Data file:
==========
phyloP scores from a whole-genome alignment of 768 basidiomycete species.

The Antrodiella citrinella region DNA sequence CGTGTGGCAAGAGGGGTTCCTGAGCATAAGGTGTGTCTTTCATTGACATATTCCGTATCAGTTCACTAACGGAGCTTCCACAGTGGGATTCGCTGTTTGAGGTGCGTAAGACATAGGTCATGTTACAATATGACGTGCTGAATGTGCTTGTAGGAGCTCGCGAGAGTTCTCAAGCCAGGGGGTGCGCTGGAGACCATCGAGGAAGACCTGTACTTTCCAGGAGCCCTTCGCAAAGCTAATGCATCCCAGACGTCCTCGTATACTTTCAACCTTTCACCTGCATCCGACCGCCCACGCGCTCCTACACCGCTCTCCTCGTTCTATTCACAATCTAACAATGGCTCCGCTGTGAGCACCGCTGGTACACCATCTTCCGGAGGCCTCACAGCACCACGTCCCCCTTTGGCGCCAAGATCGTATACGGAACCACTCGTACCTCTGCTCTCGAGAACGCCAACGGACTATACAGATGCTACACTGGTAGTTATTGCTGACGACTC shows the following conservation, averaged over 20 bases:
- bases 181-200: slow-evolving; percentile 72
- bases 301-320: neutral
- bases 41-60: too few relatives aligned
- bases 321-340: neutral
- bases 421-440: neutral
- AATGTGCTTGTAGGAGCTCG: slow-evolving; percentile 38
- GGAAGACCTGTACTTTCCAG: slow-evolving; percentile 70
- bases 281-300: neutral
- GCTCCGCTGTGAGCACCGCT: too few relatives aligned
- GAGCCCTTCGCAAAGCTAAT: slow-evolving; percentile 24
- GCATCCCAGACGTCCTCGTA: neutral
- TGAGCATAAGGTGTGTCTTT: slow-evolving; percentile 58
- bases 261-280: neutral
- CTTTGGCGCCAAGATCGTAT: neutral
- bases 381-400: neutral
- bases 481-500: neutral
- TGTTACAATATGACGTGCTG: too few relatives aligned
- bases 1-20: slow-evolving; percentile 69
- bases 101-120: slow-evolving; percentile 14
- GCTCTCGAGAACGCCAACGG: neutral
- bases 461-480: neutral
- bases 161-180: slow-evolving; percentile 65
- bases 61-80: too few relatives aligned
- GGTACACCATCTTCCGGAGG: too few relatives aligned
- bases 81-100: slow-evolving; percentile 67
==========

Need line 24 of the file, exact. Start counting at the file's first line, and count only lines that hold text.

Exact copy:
- bases 161-180: slow-evolving; percentile 65